But what I said will not be helpful when one is struggling with an addiction to something gravely wrong.

3. Yes, of course, the forgiveness needs to be in a sacramental context, both because of the canonical requirement and because otherwise the argument does not apply (for instance, one may keep on worrying whether one had perfect contrition or not: non-sacramental forgiveness of grave sin is generally held to require perfect contrition (i.e., contrition motivated by love of God, rather than, say, fear of punishment)).

Adam said...

Correct me if I'm wrong-- indeed I probably am wrong—but is the general principle behind this the same that leads to the problematic (for Protestants) doctrine that the sacraments are even effectual in the absence of the faith of the recipient? That an atheist, for example, could take the sacraments and receive sanctifying grace even in the absence of belief?

I apologize if I'm completely misunderstanding Catholic theology here!

Alexander R Pruss said...

Different sacraments have different criteria for the subjective attitude needed for validity. My knowledge of these, apart from the case of the Eucharist, is poor, so take what I say below with a grain of salt.

E.g., in the Eucharist, one receives the body of Christ whether one has faith or not, and independently of one's attitudes, since the body of Christ is what is there, independently of how one thinks about it. However, the effects of receiving the Eucharist depend a lot on the faith and attitude of the recipient. If one receives the Eucharist in order to blaspheme, one gains not grace but condemnation.

In baptism, generally faith is required to the extent to which the recipient is capable of it. Thus, no discernible requirement applies to infants and the most severely mentally retarded adults, but in the case of a normal adult, a profession of faith is required. I think this is required for validity, and just for liceity, but there may be some controversy about it.

In reconciliation, one needs to repent and sincerely ask God for forgiveness. The atheist doesn't do that. So the atheist would receive no benefit from going through the motions. This fact does increase the possibilities for anxiety.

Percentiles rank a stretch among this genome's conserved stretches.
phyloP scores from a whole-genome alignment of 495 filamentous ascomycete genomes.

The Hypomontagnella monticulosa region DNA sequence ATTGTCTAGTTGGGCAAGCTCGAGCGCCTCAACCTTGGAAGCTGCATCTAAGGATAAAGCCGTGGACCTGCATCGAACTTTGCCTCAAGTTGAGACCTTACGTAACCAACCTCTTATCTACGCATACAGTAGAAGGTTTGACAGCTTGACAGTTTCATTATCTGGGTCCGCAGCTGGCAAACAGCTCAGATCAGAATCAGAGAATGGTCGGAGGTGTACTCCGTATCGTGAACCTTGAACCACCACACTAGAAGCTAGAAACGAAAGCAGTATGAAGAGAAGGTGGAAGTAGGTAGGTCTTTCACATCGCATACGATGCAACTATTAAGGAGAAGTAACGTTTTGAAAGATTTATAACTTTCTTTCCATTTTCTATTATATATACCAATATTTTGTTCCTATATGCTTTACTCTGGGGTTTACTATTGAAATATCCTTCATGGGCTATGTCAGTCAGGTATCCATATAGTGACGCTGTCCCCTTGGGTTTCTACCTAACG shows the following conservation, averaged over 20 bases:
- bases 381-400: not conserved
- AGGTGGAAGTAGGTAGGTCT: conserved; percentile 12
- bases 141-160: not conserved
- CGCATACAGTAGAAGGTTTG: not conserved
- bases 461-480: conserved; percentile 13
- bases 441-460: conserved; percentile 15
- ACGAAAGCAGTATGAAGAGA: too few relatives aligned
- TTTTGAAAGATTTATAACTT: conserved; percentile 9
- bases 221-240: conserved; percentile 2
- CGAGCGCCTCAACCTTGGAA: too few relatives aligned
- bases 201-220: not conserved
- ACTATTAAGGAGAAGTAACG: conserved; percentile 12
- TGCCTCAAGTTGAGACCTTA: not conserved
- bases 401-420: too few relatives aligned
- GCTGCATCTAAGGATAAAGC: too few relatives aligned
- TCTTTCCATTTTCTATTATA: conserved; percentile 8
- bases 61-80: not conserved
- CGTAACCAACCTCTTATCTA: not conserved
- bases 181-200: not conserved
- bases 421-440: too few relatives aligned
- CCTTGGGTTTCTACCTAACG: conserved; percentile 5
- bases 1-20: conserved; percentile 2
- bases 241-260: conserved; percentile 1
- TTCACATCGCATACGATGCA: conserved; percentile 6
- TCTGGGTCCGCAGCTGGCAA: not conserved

Vlastimil Vohánka said...


What if a person S was a Catholic with sanctifying gace and then gone mad when being tortured/suffered from clinical depression/lost half of his brain in a crash/was possessed by a devil, in a non-culpable way, due to factors which he could not control, and concequently stopped to believe in (some part of) the Creed? S lost faith, right? But S did not lose it by mortal sin, right? And did S lose sanctifying grace? That would seem unfair.

In short, aren't there at least few people who lost faith in some extreme circumstances non-culpably?

Maybe you would reply they did not lose faith in the sense of a specific supernatural habitus. But then there could be some people who would have a supernatural habitus of faith, and sanctifying grace, though at the same time they would be die-hard satanists (for the rest of their lives, after their apostasy). And that seems strange.

Alexander R Pruss said...

I vaguely recall reading that demonic possession won't happen to a Catholic in a state of grace (obsession might). In any case, possession does not automatically change the person's beliefs, I think.

The other cases are hard. I guess the supernatural habit remains, and the rest is for God to figure out. We also have to remember that God may offer special kinds of help in such situations.

Leon said...

This reminds me of 2 Timothy 2:11-13.